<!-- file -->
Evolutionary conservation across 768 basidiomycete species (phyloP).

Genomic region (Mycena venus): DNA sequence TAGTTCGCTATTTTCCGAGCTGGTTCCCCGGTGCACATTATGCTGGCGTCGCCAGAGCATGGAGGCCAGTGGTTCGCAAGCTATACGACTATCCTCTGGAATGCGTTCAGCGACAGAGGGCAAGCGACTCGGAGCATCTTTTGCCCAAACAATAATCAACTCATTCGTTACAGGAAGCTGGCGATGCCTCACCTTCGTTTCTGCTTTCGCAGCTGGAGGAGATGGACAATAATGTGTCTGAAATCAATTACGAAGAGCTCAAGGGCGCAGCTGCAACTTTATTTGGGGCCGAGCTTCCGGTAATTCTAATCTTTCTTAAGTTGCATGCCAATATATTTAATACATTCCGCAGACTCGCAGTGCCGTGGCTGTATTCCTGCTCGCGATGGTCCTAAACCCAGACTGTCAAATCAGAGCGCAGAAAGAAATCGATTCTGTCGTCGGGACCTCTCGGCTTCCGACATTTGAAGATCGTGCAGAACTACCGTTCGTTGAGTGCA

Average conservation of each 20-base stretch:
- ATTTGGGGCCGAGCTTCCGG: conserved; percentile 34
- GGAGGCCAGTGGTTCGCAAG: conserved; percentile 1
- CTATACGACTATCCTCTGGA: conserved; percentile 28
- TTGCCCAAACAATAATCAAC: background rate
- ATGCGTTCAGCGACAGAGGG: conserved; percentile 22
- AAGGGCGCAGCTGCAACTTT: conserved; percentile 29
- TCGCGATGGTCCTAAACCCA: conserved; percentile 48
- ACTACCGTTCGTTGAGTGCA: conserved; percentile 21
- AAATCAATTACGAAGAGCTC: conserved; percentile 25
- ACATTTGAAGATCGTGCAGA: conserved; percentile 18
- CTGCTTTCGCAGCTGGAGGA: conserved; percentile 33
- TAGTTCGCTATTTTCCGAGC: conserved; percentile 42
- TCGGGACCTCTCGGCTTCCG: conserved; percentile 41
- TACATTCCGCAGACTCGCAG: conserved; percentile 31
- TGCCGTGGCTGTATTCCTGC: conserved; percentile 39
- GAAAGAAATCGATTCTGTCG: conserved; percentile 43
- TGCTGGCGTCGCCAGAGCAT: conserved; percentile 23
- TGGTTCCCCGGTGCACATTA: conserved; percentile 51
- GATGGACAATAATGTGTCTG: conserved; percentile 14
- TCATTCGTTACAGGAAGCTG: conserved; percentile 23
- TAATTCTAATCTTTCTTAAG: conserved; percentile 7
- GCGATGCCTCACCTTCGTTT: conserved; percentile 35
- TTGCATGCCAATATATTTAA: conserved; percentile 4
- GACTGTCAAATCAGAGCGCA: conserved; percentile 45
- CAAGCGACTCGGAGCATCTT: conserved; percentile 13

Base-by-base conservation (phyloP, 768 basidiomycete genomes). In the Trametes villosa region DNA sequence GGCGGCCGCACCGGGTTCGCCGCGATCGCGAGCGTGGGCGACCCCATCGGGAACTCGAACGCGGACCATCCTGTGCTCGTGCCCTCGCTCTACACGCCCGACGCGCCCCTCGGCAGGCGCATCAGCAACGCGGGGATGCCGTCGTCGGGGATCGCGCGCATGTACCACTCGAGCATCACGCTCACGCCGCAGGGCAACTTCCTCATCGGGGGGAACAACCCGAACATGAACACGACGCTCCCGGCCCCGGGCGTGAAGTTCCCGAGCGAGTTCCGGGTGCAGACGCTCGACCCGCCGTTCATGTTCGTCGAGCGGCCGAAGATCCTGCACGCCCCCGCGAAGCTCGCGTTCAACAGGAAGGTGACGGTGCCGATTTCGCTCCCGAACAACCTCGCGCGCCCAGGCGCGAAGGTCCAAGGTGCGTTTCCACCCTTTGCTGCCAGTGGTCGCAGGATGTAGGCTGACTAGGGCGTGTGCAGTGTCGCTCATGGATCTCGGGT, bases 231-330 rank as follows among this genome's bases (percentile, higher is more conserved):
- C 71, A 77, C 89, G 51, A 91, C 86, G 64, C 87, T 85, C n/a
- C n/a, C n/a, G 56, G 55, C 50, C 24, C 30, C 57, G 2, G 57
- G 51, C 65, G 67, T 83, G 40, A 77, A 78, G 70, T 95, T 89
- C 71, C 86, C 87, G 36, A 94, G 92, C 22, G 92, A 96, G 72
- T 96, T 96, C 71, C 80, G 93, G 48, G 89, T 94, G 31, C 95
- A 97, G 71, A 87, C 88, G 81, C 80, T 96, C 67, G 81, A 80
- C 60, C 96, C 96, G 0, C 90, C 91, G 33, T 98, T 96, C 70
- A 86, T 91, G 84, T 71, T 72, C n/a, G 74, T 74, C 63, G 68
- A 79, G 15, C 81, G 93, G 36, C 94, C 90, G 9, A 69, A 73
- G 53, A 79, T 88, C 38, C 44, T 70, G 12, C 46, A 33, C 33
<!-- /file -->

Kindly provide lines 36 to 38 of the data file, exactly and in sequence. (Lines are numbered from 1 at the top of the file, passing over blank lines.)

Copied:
- C 60, C 96, C 96, G 0, C 90, C 91, G 33, T 98, T 96, C 70
- A 86, T 91, G 84, T 71, T 72, C n/a, G 74, T 74, C 63, G 68
- A 79, G 15, C 81, G 93, G 36, C 94, C 90, G 9, A 69, A 73